There is nothing more important than the Constitution. This is what soldiers [and politicians] are sworn to protect with their lives.
 
  • #26
There is nothing more important than the Constitution. This is what soldiers [and politicians] are sworn to protect with their lives.

That's a fine statement, Ivan. What exactly is unconstitutional here? Or is this one of those grey areas that simply needs to be defined?
 
  • #27
Ivan Seeking
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Obstruction of justice by the White House is certainly a Constitutional concern. Whether or not that happened is what needs to be determined. On the surface things, it appears that the legal process was being manipulated for political reasons.

Oh yes, and it does appear that someone lied to Congress.
 
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  • #28
Astronuc
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Oh yes, and it does appear that someone lied to Congress.
And it is way more serious than Monica Lewinsky. :yuck:

Arbitrarily firing people (when the motive is replacing people with political cronies) and covering it up might be considered a violation of due process.
 
  • #29
turbo
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And it is way more serious than Monica Lewinsky. :yuck:

Arbitrarily firing people (when the motive is replacing people with political cronies) and covering it up might be considered a violation of due process.
And firing prosecutors for successfully prosecuting Republicans (Duke Cunningham) or for failing to aggressively pursue Democratic candidates prior to the election should be considered obstruction of justice. If politicians are allowed to use the Justice Department to shield themselves or smear their opponents, then the DOJ is a joke.
 
  • #30
BobG
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And it is way more serious than Monica Lewinsky. :yuck:

Arbitrarily firing people (when the motive is replacing people with political cronies) and covering it up might be considered a violation of due process.

Arbitrarily firing people to replace them with political cronies isn't unconstitutional and isn't even illegal.

Firing a US attorney to halt an investigation of political cronies or as punishment for not investigating political enemies in time for an election would be obstruction of justice, which is a crime, but not against the constitution.

Lying about the firings raises strong suspicions that there were motives the Justice Department didn't want exposed, but isn't obstruction of justice in itself. In fact, the only reason this raised any hubbub is that the reason given by the Justice Department hurt the reputation of the fired US Attorneys. Had the Justice Department said the attorneys were leaving to "spend more time with their families" neither the public nor future employers of the attorneys would have raised an eyebrow.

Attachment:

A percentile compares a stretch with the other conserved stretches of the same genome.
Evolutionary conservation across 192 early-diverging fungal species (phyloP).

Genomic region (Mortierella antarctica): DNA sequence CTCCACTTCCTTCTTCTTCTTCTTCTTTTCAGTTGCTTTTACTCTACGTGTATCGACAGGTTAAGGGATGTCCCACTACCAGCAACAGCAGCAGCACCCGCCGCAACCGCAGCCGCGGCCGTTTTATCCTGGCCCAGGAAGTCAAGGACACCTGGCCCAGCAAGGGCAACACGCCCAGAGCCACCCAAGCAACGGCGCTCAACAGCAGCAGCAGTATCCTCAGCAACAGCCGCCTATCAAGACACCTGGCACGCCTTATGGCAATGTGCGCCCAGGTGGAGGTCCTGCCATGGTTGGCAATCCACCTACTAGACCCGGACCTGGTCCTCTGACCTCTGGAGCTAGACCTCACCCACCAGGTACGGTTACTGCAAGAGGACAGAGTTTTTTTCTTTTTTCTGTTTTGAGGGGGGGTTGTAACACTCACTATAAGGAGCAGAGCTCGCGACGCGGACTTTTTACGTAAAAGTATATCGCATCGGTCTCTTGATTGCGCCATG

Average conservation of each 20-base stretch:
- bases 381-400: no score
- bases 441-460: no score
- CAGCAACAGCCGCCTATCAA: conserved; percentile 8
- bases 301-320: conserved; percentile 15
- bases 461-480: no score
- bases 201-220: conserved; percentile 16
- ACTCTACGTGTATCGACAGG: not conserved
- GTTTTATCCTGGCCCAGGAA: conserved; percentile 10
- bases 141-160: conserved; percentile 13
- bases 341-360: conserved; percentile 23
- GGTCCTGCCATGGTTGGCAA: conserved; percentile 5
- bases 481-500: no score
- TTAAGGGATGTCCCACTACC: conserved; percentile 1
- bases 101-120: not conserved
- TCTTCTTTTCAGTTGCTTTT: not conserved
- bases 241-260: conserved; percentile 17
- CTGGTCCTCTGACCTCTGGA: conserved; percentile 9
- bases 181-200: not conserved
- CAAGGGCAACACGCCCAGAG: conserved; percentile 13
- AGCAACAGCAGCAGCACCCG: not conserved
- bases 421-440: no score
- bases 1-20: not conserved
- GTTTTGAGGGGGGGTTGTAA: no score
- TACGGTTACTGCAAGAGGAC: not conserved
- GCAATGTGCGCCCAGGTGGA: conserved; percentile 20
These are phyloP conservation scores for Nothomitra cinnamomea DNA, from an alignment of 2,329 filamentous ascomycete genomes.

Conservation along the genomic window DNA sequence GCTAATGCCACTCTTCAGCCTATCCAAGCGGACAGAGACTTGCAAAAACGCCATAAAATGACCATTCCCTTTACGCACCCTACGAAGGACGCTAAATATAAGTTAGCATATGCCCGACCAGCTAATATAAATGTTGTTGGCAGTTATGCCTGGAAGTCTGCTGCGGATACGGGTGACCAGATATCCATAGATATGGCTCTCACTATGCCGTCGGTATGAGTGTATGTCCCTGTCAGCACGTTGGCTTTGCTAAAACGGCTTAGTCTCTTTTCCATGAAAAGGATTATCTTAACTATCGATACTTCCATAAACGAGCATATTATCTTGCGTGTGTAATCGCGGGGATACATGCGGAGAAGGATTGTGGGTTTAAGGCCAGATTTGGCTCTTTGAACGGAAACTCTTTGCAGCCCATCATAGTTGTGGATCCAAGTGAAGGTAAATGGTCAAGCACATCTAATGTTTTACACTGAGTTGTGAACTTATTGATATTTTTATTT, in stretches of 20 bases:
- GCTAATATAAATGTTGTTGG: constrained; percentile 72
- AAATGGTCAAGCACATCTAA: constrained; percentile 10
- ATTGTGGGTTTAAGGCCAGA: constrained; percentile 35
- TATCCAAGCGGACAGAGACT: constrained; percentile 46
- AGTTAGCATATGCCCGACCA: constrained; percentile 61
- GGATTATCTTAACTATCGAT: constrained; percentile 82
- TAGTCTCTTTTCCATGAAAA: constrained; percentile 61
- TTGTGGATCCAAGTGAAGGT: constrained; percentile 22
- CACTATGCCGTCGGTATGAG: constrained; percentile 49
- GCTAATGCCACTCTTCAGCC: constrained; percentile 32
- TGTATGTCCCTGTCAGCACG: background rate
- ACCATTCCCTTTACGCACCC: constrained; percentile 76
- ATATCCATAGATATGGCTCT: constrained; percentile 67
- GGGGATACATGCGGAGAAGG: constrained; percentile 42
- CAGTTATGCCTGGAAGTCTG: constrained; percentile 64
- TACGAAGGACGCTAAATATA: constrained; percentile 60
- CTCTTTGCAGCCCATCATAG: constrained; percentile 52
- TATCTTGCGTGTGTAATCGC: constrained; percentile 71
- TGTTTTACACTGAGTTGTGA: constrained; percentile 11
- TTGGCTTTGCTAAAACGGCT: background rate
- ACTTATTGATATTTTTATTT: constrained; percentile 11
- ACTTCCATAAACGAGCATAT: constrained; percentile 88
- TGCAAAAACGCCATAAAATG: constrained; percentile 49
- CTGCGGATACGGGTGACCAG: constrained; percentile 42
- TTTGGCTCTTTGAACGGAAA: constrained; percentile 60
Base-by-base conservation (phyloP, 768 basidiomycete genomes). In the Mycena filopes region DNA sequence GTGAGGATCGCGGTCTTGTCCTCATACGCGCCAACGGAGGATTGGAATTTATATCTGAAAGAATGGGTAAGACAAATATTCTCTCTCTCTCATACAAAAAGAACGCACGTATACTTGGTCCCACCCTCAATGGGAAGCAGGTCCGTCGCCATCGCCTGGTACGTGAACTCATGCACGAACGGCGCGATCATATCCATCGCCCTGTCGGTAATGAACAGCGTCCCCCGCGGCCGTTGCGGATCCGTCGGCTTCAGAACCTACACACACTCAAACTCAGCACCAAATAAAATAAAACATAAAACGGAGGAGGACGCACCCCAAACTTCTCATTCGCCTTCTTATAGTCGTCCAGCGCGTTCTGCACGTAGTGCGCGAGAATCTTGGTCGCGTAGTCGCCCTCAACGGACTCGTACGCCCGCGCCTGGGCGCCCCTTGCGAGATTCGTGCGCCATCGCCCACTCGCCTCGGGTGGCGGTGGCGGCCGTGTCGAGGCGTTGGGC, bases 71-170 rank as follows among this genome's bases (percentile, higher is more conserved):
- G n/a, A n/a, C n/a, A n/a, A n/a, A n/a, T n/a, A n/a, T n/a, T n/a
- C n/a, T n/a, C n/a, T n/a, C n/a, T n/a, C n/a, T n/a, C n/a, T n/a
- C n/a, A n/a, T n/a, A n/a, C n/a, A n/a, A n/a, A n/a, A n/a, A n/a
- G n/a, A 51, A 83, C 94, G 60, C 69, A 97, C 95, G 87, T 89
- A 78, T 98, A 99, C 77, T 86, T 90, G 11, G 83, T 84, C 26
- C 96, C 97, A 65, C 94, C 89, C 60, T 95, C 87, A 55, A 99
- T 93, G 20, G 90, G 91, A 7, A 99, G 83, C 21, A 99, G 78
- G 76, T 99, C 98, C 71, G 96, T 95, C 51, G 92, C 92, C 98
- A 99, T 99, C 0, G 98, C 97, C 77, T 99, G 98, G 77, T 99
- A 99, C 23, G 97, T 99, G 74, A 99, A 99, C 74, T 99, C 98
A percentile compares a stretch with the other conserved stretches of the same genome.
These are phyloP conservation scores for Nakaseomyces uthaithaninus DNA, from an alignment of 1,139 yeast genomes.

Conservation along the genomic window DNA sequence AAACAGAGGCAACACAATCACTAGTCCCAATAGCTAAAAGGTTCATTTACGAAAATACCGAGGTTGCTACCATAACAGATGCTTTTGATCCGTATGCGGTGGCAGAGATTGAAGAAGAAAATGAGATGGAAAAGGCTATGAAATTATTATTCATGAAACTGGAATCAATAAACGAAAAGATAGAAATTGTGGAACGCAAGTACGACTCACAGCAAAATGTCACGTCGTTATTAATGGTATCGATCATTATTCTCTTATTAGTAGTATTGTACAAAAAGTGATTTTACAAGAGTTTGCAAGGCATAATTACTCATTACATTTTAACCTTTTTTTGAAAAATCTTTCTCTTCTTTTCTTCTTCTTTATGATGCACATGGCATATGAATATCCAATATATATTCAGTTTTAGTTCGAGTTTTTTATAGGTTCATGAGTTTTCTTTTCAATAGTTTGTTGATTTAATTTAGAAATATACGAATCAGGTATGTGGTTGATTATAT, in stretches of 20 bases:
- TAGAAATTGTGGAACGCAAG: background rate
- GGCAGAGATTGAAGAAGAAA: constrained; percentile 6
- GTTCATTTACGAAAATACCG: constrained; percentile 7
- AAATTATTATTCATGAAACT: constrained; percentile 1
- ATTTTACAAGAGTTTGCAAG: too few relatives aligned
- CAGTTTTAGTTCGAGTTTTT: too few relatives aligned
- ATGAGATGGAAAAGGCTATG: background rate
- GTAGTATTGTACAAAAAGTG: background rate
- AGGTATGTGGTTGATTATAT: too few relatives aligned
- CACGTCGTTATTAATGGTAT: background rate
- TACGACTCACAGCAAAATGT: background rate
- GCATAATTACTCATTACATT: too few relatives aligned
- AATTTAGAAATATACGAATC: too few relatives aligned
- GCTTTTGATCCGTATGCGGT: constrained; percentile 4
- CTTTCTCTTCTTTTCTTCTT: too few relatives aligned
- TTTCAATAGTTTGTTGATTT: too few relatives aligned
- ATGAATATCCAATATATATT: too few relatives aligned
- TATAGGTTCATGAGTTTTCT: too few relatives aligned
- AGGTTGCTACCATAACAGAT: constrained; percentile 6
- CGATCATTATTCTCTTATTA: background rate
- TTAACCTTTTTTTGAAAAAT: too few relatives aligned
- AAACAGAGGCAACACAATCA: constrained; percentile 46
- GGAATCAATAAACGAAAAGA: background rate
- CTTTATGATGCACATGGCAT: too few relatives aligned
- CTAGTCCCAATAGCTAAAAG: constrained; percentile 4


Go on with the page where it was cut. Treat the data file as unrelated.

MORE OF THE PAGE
Providing a hurtful reason suggests that the firings were aimed at sending a message rather than just the normal replacement of political appointees with a new favorite.
 
  • #31
And firing prosecutors for successfully prosecuting Republicans (Duke Cunningham) or for failing to aggressively pursue Democratic candidates prior to the election should be considered obstruction of justice. If politicians are allowed to use the Justice Department to shield themselves or smear their opponents, then the DOJ is a joke.

OK, now I get it. Thank you, turbo. Certainly, if that was the motivation for the firings, there needs to be some rules around that.
 
  • #32
Astronuc
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And firing prosecutors for successfully prosecuting Republicans (Duke Cunningham)
That is believed to be the case regarding Carol Lam, USAttorney in San Diego, who successfully prosecuted Cunningham and others.

http://en.wikipedia.org/wiki/Carol_Lam

The controversy includes whether or not the firings were legitimately 'performance-based' or were really political retaliation with some subsequent lying to Congress or investigators about what actually did happen.
 
  • #33
Ivan Seeking
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This morning at the WH press conference with Tony Snow:

Reporter: Why is there a large gap in the emails [released by the WH] just before the firings occurred?

Snow: I've been led to believe that there's a good answer for that question.

Hmmmmm...
 
  • #34
Ivan Seeking
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OK, now I get it. Thank you, turbo. Certainly, if that was the motivation for the firings, there needs to be some rules around that.

There are rules [laws] about this. That's why this is an issue.
 
  • #35
edward
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The firings were definitely not due to poor performance.

WASHINGTON (AP) -- Six of the eight U.S. attorneys fired by the Justice Department ranked in the top third among their peers for the number of prosecutions filed last year, according to an analysis of federal records.

http://www.fox11az.com/news/topstories/stories/kmsb-20070321-apjc-firedprosicuters.170cf4c.html [Broken]

Bush is not going to allow "his people" to testify under oath.

http://sfgate.com/cgi-bin/article.cgi?file=/c/a/2007/03/21/MNGRUOOV9T1.DTL